RON BUSBY, SR.
A recent Wall Street Journal (WSJ) story detailed the inability of Black-owned businesses to be approved for SBA-backed loans made through America’s most prolific small business lenders. And while it was satisfying – in a weird kind of way – to have confirmed what Black business owners have known for years, it was something of a gut punch to learn just how bad the situation has become.
“Black borrowers received 1.7% of the $23.09 billion in total SBA loans. The percentage is down sharply from 8.2% of overall SBA loan volume in fiscal 2008. By number of loans, black-owned small businesses got 2.3% of the federal agency’s roughly 54,000 loans last year, down from 11% in 2008,” the newspaper reported.
According to the SBA, their average loan is $426,796, more than double the average of $192,919 in 2005. That’s a major problem for Black businesses because 80 percent of the loans Black business need are $150,000 or less.
As you might imagine, there are several reasons this latest report is so disturbing. In addition to Black-owned businesses being approved for 2.3 percent (only 1,242) of the 54,000 SBA-backed loans, Black businesses received just 1.7 percent of the dollar value of those loans – $325 million – at a time SBA lending spiked to $30.29 billion.
So get this straight: While the economy is relatively booming and the number of Black-owned businesses is skyrocketing (now about 7 percent of the total number), federally backed loans to support the growth and development of these businesses is not just shrinking, it’s practically disappearing. To be blunt, that’ shameful.
But we have not been idle in the face of these disturbing figures.
The U.S. Black Chambers, Inc. has forged a relationship with the National Bankers Association that resulted in $5 million being deposited into Black-owned financial institutions. We also supported Maria Contreras-Sweet’s confirmation as the new administrator of the U.S. Small Business Administration.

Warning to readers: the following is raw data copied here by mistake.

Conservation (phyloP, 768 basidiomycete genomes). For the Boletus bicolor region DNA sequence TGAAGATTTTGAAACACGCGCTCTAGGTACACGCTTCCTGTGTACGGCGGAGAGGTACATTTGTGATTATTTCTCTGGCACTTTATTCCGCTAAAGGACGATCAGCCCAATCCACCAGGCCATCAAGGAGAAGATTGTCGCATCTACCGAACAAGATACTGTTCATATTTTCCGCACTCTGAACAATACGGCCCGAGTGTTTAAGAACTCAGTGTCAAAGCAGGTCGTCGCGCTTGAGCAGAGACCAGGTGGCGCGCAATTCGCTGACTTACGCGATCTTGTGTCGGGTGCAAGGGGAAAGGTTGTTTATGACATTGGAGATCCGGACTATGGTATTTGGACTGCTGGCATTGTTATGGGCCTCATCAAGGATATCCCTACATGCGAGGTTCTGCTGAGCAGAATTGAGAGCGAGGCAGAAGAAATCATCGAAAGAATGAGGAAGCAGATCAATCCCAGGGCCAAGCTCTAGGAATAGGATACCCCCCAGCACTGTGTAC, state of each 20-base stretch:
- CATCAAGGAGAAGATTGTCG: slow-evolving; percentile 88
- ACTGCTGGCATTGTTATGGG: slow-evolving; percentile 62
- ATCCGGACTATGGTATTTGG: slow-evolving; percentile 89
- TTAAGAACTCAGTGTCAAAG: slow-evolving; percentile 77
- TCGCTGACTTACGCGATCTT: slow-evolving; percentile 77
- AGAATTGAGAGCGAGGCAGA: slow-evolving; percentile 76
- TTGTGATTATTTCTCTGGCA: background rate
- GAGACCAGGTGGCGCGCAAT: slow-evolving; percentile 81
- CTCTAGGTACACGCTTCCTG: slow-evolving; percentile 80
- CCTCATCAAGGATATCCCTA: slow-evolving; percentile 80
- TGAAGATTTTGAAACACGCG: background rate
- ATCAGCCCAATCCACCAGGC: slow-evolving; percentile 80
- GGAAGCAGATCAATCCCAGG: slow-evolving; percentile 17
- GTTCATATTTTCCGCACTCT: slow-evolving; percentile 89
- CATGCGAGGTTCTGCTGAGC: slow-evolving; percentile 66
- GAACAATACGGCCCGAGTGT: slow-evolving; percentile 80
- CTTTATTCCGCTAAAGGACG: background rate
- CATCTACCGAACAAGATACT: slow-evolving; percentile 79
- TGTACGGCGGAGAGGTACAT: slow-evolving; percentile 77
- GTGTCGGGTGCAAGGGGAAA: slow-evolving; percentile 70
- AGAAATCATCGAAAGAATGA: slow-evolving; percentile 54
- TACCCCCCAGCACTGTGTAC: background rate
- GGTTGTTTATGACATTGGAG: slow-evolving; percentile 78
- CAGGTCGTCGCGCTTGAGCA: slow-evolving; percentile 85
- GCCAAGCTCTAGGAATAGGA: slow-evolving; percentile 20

We believe that Administrator Contreras-Sweet, who founded ProAmerica Bank in Los Angeles, not only understands the challenges facing Black businesses. Our conversations with her lead us to believe that the shrinking numbers of loans to African American businesses troubles her, too, and that she will immediately go to work to make improvements.
Force banks to cooperate
During her recent confirmation speech, Administrator Contreras-Sweet declared that one of her top priorities would be to ensure that sufficient funding would be granted to the hardworking minority businesses that need it the most. We support utilizing innovative, non-traditional avenues of lending money to minority firms to guarantee success.
Among our recommendations made to Contreras-Sweet: Enforce Section 342 of the Dodd-Frank Act. This provision of the Wall Street Reform Act, authored by California Congresswoman Maxine Waters, contains little used (and more rarely enforced) provisions governing the activities of financial institutions and the federal agencies that oversee their operations.
If enforced, Section 342 would fit the description “Community Reinvestment Act On Steroids.” In a nutshell, if a bank’s hiring practices, procurement policies and lending performance don’t demonstrate their commitment to a level playing field, (at least on paper) that bank can’t – or shouldn’t be allowed to – borrow money from the Federal Reserve.
If a bank can’t borrow money cheaply, it can’t lend money at a profit. If a bank doesn’t make a profit, it’s either declared insolvent and goes out of business, or it’s bought by another, bigger bank. Unfortunately, it seems some banks would rather face the prospect of insolvency or takeover than lend money to a Black-owned business.
Ron Busby, Sr. is president and CEO of U.S. Black Chambers, Inc. For more information about the U.S. Black Chambers, go to www.usblackchamber.org.